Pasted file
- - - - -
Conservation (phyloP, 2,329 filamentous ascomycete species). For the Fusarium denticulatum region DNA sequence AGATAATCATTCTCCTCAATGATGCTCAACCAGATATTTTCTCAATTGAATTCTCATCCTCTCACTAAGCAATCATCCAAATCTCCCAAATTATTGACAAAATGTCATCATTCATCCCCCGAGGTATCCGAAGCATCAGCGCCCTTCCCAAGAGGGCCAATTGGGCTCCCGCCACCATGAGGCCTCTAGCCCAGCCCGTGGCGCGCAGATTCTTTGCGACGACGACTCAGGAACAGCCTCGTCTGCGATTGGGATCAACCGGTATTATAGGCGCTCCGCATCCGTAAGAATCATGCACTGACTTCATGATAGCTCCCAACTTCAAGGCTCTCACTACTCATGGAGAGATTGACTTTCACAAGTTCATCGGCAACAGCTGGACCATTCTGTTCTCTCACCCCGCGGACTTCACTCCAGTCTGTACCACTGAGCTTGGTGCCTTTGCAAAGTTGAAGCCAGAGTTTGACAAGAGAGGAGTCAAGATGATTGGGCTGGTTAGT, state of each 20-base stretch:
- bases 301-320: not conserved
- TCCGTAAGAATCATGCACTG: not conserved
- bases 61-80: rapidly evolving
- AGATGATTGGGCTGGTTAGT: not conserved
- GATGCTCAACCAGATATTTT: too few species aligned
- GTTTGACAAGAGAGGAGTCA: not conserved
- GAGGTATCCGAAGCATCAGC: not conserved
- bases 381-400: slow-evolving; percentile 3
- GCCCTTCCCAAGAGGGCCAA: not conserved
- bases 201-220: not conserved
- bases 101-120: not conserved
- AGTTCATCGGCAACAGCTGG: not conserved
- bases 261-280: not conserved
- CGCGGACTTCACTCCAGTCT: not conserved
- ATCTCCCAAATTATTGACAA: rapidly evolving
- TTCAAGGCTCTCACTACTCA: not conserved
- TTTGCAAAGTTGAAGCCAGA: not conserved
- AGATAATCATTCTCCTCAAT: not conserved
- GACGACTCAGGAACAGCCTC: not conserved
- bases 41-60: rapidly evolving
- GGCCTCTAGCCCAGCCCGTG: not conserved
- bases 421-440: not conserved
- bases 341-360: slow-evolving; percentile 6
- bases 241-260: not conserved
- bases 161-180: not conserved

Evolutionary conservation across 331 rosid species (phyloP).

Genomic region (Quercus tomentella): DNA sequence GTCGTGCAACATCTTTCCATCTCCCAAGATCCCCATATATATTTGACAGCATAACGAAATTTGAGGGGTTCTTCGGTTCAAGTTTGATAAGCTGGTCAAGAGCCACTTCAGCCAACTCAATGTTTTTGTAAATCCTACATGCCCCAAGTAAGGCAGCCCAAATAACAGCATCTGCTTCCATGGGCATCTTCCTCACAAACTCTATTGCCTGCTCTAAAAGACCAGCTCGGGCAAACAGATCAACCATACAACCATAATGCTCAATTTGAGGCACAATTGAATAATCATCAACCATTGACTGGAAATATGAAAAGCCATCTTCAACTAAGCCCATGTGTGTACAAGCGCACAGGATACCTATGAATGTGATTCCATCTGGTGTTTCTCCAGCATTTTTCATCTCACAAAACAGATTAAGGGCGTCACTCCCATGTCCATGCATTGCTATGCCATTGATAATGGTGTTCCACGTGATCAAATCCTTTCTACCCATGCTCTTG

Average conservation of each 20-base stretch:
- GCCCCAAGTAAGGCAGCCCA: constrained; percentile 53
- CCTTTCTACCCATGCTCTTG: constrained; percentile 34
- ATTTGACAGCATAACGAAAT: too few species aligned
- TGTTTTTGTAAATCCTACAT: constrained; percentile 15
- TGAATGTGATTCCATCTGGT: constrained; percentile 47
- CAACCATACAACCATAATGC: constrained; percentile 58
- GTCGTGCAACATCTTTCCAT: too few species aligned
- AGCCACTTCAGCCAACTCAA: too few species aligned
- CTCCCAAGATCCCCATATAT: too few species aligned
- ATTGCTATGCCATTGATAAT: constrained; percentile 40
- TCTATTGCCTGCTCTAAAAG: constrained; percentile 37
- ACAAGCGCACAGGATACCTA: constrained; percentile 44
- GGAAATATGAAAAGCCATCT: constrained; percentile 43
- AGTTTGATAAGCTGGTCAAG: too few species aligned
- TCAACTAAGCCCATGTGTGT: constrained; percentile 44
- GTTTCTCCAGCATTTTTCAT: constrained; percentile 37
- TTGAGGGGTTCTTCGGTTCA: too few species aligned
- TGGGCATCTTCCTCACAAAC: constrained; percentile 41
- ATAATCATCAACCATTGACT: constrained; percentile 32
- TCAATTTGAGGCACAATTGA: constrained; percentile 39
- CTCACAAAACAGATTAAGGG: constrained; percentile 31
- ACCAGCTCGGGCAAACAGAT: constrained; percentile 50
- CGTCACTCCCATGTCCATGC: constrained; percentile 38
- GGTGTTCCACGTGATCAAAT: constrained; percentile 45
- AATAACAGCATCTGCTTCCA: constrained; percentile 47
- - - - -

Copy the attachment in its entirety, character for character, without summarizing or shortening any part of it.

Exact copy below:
Conservation (phyloP, 2,329 filamentous ascomycete species). For the Fusarium denticulatum region DNA sequence AGATAATCATTCTCCTCAATGATGCTCAACCAGATATTTTCTCAATTGAATTCTCATCCTCTCACTAAGCAATCATCCAAATCTCCCAAATTATTGACAAAATGTCATCATTCATCCCCCGAGGTATCCGAAGCATCAGCGCCCTTCCCAAGAGGGCCAATTGGGCTCCCGCCACCATGAGGCCTCTAGCCCAGCCCGTGGCGCGCAGATTCTTTGCGACGACGACTCAGGAACAGCCTCGTCTGCGATTGGGATCAACCGGTATTATAGGCGCTCCGCATCCGTAAGAATCATGCACTGACTTCATGATAGCTCCCAACTTCAAGGCTCTCACTACTCATGGAGAGATTGACTTTCACAAGTTCATCGGCAACAGCTGGACCATTCTGTTCTCTCACCCCGCGGACTTCACTCCAGTCTGTACCACTGAGCTTGGTGCCTTTGCAAAGTTGAAGCCAGAGTTTGACAAGAGAGGAGTCAAGATGATTGGGCTGGTTAGT, state of each 20-base stretch:
- bases 301-320: not conserved
- TCCGTAAGAATCATGCACTG: not conserved
- bases 61-80: rapidly evolving
- AGATGATTGGGCTGGTTAGT: not conserved
- GATGCTCAACCAGATATTTT: too few species aligned
- GTTTGACAAGAGAGGAGTCA: not conserved
- GAGGTATCCGAAGCATCAGC: not conserved
- bases 381-400: slow-evolving; percentile 3
- GCCCTTCCCAAGAGGGCCAA: not conserved
- bases 201-220: not conserved
- bases 101-120: not conserved
- AGTTCATCGGCAACAGCTGG: not conserved
- bases 261-280: not conserved
- CGCGGACTTCACTCCAGTCT: not conserved
- ATCTCCCAAATTATTGACAA: rapidly evolving
- TTCAAGGCTCTCACTACTCA: not conserved
- TTTGCAAAGTTGAAGCCAGA: not conserved
- AGATAATCATTCTCCTCAAT: not conserved
- GACGACTCAGGAACAGCCTC: not conserved
- bases 41-60: rapidly evolving
- GGCCTCTAGCCCAGCCCGTG: not conserved
- bases 421-440: not conserved
- bases 341-360: slow-evolving; percentile 6
- bases 241-260: not conserved
- bases 161-180: not conserved

Evolutionary conservation across 331 rosid species (phyloP).

Genomic region (Quercus tomentella): DNA sequence GTCGTGCAACATCTTTCCATCTCCCAAGATCCCCATATATATTTGACAGCATAACGAAATTTGAGGGGTTCTTCGGTTCAAGTTTGATAAGCTGGTCAAGAGCCACTTCAGCCAACTCAATGTTTTTGTAAATCCTACATGCCCCAAGTAAGGCAGCCCAAATAACAGCATCTGCTTCCATGGGCATCTTCCTCACAAACTCTATTGCCTGCTCTAAAAGACCAGCTCGGGCAAACAGATCAACCATACAACCATAATGCTCAATTTGAGGCACAATTGAATAATCATCAACCATTGACTGGAAATATGAAAAGCCATCTTCAACTAAGCCCATGTGTGTACAAGCGCACAGGATACCTATGAATGTGATTCCATCTGGTGTTTCTCCAGCATTTTTCATCTCACAAAACAGATTAAGGGCGTCACTCCCATGTCCATGCATTGCTATGCCATTGATAATGGTGTTCCACGTGATCAAATCCTTTCTACCCATGCTCTTG

Average conservation of each 20-base stretch:
- GCCCCAAGTAAGGCAGCCCA: constrained; percentile 53
- CCTTTCTACCCATGCTCTTG: constrained; percentile 34
- ATTTGACAGCATAACGAAAT: too few species aligned
- TGTTTTTGTAAATCCTACAT: constrained; percentile 15
- TGAATGTGATTCCATCTGGT: constrained; percentile 47
- CAACCATACAACCATAATGC: constrained; percentile 58
- GTCGTGCAACATCTTTCCAT: too few species aligned
- AGCCACTTCAGCCAACTCAA: too few species aligned
- CTCCCAAGATCCCCATATAT: too few species aligned
- ATTGCTATGCCATTGATAAT: constrained; percentile 40
- TCTATTGCCTGCTCTAAAAG: constrained; percentile 37
- ACAAGCGCACAGGATACCTA: constrained; percentile 44
- GGAAATATGAAAAGCCATCT: constrained; percentile 43
- AGTTTGATAAGCTGGTCAAG: too few species aligned
- TCAACTAAGCCCATGTGTGT: constrained; percentile 44
- GTTTCTCCAGCATTTTTCAT: constrained; percentile 37
- TTGAGGGGTTCTTCGGTTCA: too few species aligned
- TGGGCATCTTCCTCACAAAC: constrained; percentile 41
- ATAATCATCAACCATTGACT: constrained; percentile 32
- TCAATTTGAGGCACAATTGA: constrained; percentile 39
- CTCACAAAACAGATTAAGGG: constrained; percentile 31
- ACCAGCTCGGGCAAACAGAT: constrained; percentile 50
- CGTCACTCCCATGTCCATGC: constrained; percentile 38
- GGTGTTCCACGTGATCAAAT: constrained; percentile 45
- AATAACAGCATCTGCTTCCA: constrained; percentile 47